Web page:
This entry in the canon that serves as much more of a prequel than a continuation (and arguably, given Ghost’s varied stories and thematic approaches to the source material, this series is its own universe entirely), but the series earns a spot on this list due to the way it extends past lore by fleshing out previously unexplored aspects of an iconic character. Set in the early days of her work with Section 9, Arise’s Major Motoko Kusinagi is a younger, brasher version of the existentially fraught lead first introduced in the 1995 films, struggling against a muddled sense of self and a techno-virus terrorizing 21st century Japan. In many ways, specifically chronologically if one was hoping for a clearer branch in Shell’s already messy timeline, this wasn’t the series that fans were clamoring for after an eleven year, post-Stand Alone Complex hiatus. Rather than deep-dive into the meaning of existence in an increasingly automated world, Arise’s plot works to align itself closer to those of an crime thriller than a sci-fi think piece. While this endeavor is decently successful, what the show does best is give viewers a Major that is closer to the manga figure that spawned her, providing a glimpse into the humanity she feared she was losing by the time she faced down the Puppet Master years later. Perfect Arise was not, but it may have been necessary to reveal a side of the story that wasn’t so robotic. See what I did there? No? Alright, alright.
Ghost in the Shell: Arise is available on Funimation and Netflix
Dragon Ball Super- Wish Granted?
catastrophe disaster abomination misstep that was Dragon Ball: GT, many fans of the series were likely content to let things lie. At least, until Dragon Ball Super blasted onto the scene boasting everything from new Super Saiyan transformations to previously unexplored and unheard of worlds. In its 131 episode run, Super follows the time between the end of Dragon Ball Z’s final boss battle and the ten-year time jump that followed it, covering the Z-Fighters’ struggles in both high-stakes tournaments and peace-times alike. If its only goal was to wash the taste of GT out of viewers’ mouths, Super is an undeniable success, though any way you slice it the show can’t escape the pitfalls that often beset modern day additions to classic anime. The animation of early episodes is choppy and, unfortunately, in trying to recapture the rhythm of its predecessor’s plot-lines, the series falls into formulaic territory with a few more tournament arcs than is necessary, not to mention the bizarre and somewhat illogical choice to resurrect one of the universe’s most iconic villains only to release them back into the wild, consequences be damned. All told, it was a turbulent and at times redundant ride, but considering what fans could (and have) been given in the past, it was a welcome enough breath of fresh air that did it’s due diligence in clearing out old funk. Plus, the new transformations were pretty sweet, I’m just Saiyan. Sorry, last one… Probably.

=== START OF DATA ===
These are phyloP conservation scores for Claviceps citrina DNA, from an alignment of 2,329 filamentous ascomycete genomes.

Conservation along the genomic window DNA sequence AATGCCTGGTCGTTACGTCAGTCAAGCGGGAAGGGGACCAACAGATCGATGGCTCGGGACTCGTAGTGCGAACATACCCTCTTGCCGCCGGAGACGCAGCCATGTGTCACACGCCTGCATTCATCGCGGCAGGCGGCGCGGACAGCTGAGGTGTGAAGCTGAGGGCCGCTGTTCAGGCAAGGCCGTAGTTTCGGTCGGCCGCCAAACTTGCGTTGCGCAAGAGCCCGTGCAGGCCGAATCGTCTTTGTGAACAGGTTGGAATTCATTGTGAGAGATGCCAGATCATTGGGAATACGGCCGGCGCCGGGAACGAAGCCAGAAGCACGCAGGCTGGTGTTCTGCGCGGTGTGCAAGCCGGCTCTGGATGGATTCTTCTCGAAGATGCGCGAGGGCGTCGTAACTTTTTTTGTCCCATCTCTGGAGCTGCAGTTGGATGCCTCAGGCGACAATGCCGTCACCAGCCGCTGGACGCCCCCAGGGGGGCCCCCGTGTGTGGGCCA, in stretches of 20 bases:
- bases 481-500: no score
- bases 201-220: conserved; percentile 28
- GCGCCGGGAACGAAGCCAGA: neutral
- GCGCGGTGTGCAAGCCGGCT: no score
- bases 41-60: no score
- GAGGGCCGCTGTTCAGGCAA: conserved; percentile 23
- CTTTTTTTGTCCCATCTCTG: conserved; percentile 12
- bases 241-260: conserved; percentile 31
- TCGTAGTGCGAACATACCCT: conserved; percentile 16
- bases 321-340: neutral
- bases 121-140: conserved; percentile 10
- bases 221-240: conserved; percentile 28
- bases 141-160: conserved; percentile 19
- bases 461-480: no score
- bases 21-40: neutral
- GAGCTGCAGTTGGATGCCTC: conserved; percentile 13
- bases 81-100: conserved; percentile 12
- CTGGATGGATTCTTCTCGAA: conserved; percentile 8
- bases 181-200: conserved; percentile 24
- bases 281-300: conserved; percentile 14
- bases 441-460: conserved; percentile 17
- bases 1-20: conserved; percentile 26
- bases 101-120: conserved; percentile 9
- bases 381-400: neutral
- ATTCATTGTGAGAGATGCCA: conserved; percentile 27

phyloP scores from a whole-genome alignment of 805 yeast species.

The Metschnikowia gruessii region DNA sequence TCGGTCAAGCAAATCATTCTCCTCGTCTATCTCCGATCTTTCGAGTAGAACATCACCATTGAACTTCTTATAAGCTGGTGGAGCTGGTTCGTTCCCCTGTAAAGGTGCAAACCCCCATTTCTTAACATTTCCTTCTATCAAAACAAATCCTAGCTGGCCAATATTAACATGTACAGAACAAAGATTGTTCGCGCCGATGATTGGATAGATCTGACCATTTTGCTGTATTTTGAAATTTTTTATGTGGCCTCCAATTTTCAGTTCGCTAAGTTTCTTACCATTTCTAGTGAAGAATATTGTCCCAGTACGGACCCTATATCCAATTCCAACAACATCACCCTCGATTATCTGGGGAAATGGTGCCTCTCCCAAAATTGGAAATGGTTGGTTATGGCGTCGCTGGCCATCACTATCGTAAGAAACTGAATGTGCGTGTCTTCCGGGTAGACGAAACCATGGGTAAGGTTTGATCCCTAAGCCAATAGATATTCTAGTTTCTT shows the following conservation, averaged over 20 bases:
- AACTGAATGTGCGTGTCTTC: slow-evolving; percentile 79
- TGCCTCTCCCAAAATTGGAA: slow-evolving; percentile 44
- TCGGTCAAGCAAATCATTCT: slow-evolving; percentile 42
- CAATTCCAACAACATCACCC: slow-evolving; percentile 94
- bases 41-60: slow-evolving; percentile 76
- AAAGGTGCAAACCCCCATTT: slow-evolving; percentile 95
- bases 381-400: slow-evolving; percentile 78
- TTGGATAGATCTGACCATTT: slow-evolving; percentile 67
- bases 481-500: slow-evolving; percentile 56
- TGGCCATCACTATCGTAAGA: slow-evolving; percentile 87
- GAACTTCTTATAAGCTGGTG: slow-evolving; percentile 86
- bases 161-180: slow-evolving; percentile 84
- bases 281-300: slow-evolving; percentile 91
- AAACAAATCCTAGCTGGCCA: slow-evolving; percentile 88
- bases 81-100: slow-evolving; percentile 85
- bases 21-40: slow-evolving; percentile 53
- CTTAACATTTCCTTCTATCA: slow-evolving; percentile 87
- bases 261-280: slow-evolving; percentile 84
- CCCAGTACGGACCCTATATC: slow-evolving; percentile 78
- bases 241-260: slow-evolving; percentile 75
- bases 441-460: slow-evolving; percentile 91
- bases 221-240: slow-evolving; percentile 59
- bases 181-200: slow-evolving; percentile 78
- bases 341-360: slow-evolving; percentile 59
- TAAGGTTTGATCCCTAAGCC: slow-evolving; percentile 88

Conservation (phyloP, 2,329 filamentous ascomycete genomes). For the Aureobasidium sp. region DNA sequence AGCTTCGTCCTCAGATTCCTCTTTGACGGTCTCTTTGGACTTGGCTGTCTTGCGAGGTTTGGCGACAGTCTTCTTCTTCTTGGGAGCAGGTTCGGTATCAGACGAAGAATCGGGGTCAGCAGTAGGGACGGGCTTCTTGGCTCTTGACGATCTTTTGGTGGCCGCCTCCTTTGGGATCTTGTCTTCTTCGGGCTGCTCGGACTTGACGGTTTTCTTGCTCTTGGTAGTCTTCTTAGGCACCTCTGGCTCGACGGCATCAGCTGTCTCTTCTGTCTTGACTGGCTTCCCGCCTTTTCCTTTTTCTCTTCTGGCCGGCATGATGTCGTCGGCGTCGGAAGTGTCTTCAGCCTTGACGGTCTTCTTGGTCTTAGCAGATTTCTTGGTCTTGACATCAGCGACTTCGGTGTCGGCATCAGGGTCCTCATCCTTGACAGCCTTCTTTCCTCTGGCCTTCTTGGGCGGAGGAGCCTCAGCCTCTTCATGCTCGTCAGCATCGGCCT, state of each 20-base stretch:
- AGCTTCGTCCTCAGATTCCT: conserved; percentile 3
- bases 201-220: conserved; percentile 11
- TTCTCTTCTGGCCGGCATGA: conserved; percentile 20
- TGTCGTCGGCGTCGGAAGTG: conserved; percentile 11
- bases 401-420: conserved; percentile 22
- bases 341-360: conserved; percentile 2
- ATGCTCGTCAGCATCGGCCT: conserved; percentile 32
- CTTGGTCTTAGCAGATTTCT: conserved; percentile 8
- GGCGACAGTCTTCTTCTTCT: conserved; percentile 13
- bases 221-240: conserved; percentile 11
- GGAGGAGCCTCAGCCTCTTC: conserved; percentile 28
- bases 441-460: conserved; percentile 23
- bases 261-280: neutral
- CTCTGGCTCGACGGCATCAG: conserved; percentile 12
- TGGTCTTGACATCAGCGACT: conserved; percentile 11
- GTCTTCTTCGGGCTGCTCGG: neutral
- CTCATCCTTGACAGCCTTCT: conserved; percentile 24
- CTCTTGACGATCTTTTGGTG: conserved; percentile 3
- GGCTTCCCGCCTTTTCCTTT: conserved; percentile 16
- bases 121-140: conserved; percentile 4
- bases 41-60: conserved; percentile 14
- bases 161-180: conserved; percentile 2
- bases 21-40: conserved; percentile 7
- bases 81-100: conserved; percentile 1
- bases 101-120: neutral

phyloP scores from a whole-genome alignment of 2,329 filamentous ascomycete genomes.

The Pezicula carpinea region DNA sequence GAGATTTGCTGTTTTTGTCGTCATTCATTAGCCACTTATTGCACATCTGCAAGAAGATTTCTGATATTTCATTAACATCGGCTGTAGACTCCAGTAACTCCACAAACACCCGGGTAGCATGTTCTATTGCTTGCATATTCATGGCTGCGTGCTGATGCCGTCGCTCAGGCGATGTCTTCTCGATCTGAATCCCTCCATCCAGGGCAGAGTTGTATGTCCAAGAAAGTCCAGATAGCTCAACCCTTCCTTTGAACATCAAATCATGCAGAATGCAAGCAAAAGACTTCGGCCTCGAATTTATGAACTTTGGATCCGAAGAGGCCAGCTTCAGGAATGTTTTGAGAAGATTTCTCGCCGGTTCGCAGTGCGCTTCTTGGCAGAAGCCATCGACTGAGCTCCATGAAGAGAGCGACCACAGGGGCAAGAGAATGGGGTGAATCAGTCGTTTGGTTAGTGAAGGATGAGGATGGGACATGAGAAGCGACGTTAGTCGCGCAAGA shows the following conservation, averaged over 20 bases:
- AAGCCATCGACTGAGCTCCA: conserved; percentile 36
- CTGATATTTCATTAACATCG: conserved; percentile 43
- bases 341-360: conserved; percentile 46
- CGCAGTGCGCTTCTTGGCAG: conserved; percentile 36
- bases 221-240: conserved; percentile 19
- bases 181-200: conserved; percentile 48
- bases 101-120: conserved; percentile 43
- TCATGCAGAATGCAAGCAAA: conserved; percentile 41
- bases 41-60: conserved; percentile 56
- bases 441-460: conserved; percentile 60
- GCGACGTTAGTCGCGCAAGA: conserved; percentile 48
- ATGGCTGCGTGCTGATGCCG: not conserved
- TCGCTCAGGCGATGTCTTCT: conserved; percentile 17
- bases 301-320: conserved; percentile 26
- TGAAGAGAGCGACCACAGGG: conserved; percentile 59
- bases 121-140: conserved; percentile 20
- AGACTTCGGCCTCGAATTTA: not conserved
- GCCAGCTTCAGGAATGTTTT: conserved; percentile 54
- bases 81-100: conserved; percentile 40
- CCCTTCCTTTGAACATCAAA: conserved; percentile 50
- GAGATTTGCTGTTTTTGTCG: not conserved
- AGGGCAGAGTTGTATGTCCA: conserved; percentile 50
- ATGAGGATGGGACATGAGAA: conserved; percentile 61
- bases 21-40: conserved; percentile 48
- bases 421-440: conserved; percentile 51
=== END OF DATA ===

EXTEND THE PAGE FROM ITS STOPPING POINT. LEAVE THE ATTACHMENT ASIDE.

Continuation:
Dragon Ball Super is available on Funimation and currently airing its dubbed episodes on Toonami
Which brings us back around to FLCL Progressive.
Admittedly, tacking any kind of sequel onto something like FLCL is a slippery slope to travel down. The original series was as close to pure symbolism as one can get, trading a cohesive set of motivations and modus operandi for a wild representation of the peaks and valleys of puberty, as told by a frustrated little boy, a pink-haired space traveler, and more robots than you could shake a stick at. It could very well be that adding any kind of structure to something so purposefully abstract could ruin it, if that is indeed what the show-runners of Progressive intend to do, but straying away from an exact copy of the original may also prove to be the wisest option if it hopes to avoid tediously stomping over old ground. With some of its original voice cast and the originators of its alt rock soundtrack returning, the most fans can do is settle in, hold on tight, and hope the results are cool and not just idiotic. Though, if the series itself is to be believed, we’re going to need a little idiocy for this to work at all.
FLCL Progressive premieres on Toonami Saturday, June 2nd